The concept of environmental flows has been developed to manage human alteration of river flow regimes, as effective management requires an understanding of the ecological consequences of flow alteration. This study explores the concept of macroinvertebrate sensitivity to river flow alteration to establish robust quantitative relationships between biological indicators and hydrological pressures. Existing environmental flow classifications used by the environmental regulator for English rivers were tested using multilevel regression modelling. Results showed a weak relationship between the current abstraction sensitivity classification and macroinvertebrate response to flow pressure. An alternative approach, based on physically derived river types, was a better predictor of macroinvertebrate response. Intermediate sized lowland streams displayed the best model fit, while upland rivers exhibited poor model performance. A better understanding of the ecological response to flow variation in different river types could help water resource managers develop improved ecologically appropriate flow regimes, which support the integrity of river ecosystems.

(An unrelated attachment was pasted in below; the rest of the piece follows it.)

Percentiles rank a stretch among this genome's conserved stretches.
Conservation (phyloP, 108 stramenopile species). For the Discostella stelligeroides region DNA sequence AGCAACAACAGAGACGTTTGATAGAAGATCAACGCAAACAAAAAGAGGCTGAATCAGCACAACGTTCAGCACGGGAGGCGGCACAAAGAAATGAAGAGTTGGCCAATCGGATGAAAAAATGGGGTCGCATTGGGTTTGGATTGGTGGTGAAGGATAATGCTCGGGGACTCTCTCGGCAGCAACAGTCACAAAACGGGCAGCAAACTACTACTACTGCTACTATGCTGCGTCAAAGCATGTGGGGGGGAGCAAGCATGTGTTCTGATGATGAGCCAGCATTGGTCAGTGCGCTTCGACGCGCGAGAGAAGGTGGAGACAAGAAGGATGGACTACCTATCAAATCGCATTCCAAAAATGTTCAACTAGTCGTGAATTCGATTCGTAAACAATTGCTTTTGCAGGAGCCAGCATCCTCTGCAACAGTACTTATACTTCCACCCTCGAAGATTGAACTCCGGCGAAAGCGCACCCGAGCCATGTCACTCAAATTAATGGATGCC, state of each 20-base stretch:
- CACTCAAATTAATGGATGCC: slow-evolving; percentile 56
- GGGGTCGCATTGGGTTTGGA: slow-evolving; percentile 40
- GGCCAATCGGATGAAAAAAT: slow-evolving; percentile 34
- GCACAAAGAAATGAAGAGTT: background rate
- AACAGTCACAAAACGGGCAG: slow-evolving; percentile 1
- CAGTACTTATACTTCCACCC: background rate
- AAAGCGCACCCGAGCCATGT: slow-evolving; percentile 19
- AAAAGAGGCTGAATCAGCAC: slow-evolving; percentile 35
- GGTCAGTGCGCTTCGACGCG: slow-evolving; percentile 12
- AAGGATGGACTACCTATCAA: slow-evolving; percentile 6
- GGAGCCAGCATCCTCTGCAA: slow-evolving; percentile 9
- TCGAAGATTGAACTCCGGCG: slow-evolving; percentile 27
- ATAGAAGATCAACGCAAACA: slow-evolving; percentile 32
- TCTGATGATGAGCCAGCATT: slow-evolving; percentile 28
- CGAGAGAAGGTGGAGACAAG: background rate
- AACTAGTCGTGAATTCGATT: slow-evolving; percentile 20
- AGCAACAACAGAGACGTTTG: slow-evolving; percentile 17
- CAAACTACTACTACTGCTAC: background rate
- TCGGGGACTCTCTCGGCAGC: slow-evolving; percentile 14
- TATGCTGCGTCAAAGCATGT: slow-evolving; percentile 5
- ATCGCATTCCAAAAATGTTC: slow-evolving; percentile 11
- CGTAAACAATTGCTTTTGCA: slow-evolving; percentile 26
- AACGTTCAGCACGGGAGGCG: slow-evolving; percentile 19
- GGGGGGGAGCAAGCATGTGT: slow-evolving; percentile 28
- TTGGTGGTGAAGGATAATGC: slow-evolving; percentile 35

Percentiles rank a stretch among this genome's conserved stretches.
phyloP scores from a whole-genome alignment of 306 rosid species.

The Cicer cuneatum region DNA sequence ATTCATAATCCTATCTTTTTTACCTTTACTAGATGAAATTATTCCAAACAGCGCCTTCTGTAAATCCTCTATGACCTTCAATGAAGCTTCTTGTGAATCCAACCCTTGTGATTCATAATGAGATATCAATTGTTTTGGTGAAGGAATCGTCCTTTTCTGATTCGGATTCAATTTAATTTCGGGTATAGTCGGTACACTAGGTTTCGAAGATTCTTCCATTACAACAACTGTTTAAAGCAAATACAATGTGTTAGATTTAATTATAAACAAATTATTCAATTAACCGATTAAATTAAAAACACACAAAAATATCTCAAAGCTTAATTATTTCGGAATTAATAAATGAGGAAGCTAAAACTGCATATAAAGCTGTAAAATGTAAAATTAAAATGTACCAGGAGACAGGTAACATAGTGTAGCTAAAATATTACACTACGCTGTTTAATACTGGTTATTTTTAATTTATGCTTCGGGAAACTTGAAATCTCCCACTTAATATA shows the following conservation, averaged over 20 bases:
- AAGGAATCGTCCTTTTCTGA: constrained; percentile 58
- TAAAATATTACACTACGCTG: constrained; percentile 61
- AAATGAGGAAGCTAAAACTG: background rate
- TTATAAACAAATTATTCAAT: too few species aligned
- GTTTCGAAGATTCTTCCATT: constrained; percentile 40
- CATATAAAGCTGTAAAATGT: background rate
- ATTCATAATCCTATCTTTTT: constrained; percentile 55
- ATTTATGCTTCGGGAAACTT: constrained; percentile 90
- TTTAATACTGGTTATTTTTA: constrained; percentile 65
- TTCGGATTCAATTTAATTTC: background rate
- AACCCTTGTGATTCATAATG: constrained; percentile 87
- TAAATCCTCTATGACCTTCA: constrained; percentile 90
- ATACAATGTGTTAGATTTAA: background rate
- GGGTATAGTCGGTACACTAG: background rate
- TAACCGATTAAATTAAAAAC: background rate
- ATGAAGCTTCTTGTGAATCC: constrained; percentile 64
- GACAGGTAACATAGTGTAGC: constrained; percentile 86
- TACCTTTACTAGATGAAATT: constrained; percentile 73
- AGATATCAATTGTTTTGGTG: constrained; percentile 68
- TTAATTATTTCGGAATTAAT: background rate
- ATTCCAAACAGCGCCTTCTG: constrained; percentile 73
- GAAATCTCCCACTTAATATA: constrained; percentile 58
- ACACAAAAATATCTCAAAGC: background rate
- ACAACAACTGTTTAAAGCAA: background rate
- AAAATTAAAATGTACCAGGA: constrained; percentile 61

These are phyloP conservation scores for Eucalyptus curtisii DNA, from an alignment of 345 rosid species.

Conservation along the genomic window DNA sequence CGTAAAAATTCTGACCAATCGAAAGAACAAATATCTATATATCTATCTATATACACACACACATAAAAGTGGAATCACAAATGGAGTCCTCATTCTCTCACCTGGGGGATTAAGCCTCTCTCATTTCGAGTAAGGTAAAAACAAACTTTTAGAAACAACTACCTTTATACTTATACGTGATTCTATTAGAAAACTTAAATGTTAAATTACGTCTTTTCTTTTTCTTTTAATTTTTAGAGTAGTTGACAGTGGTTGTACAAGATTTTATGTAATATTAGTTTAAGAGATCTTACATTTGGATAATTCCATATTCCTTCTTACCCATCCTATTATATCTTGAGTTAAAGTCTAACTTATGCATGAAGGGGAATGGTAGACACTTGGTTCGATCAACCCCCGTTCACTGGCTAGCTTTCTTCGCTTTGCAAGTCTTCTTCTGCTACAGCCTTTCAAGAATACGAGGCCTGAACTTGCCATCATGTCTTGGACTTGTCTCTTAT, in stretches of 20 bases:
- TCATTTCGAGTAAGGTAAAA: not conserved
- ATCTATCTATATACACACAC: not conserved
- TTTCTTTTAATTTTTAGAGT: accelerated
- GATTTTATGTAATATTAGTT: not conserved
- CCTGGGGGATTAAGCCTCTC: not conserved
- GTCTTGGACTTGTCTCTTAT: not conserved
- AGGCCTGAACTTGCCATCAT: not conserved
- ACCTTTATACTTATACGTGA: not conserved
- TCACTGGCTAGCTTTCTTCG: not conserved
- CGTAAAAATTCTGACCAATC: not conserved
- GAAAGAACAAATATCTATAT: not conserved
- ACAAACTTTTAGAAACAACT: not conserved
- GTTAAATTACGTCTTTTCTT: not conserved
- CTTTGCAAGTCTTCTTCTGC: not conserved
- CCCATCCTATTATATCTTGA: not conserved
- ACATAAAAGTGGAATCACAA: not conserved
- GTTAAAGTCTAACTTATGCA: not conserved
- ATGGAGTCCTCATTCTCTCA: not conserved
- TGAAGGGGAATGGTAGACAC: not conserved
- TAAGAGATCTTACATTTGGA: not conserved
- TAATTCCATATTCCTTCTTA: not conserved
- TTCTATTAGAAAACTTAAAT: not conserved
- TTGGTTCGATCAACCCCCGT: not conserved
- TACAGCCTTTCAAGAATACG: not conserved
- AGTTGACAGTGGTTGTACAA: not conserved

Bibliographical noteFunding Information:
The views expressed in this paper reflect those of the authors and are not necessarily indicative of the position held by the Environment Agency. The authors thank numerous colleagues in the Environment Agency who have contributed to the data collection, collation and advice on the analysis and early drafts of the manuscript, especially Sarah Peet, Judith Bennett, Mark Warren and Alison Futter. This project was jointly funded by a research grant awarded to the University of Birmingham by the Environment Agency and the Irish Environmental Protection Agency, Office of Evidence and Assessment.
- abstraction sensitivity
- flow–ecology relationships
- LIFE index
- mixed effects modelling
ASJC Scopus subject areas
- Environmental Engineering
- Water Science and Technology
- Management, Monitoring, Policy and Law